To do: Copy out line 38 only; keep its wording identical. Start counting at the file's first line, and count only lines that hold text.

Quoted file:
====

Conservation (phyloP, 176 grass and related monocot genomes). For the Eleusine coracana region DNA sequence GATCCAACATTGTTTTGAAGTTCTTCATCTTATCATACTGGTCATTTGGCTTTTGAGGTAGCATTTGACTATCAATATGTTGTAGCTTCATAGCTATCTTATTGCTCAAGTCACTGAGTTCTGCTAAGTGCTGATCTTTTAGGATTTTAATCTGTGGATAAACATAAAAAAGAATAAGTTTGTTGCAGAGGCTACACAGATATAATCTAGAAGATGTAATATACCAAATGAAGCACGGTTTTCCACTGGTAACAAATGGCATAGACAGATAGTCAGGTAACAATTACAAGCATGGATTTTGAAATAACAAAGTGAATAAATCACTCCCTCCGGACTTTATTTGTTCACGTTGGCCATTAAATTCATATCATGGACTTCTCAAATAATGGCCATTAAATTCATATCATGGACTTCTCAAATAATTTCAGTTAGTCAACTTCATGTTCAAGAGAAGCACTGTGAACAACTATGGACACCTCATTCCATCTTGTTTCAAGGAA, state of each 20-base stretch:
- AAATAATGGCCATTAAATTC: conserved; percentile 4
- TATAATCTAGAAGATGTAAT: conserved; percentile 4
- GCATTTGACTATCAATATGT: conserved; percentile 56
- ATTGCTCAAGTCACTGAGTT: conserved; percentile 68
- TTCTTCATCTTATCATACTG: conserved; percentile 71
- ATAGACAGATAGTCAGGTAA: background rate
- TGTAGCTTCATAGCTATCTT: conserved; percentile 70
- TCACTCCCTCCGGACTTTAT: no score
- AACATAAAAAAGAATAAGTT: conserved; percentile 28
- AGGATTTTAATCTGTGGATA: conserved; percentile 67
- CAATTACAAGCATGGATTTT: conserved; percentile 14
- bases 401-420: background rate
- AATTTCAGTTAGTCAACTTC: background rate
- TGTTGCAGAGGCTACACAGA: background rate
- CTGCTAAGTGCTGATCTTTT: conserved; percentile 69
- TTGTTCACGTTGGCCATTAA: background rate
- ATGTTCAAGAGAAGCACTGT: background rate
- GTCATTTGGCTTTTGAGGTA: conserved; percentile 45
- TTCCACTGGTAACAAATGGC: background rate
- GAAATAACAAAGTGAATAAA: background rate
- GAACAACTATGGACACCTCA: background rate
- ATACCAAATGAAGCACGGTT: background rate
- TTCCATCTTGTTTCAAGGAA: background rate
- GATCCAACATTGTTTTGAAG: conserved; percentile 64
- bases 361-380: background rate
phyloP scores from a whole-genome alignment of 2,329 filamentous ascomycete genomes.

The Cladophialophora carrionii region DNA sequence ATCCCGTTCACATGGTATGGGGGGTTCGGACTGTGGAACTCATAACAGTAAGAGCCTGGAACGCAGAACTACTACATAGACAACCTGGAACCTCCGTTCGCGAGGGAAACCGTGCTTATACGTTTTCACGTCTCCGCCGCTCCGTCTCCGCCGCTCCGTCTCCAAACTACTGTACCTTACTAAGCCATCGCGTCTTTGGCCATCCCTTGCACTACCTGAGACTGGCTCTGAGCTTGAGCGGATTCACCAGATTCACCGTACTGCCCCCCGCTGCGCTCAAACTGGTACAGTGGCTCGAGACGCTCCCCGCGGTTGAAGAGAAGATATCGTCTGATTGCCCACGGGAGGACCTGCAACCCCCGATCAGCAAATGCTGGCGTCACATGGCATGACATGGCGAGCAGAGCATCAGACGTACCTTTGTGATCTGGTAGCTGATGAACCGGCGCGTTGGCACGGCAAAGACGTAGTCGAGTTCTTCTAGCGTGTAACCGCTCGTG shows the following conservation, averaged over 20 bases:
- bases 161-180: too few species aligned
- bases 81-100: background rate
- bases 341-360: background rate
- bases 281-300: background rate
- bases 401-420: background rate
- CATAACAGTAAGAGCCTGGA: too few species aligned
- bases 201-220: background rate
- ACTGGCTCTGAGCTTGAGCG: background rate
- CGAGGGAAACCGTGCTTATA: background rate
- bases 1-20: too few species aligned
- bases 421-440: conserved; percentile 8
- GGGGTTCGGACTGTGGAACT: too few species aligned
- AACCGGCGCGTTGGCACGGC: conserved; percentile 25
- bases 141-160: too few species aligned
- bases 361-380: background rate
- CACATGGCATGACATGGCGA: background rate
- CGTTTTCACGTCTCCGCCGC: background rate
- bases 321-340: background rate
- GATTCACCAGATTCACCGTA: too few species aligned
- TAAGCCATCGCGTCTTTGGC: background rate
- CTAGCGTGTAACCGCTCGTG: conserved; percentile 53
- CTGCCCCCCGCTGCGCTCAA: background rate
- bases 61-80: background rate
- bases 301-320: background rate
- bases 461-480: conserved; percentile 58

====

- bases 1-20: too few species aligned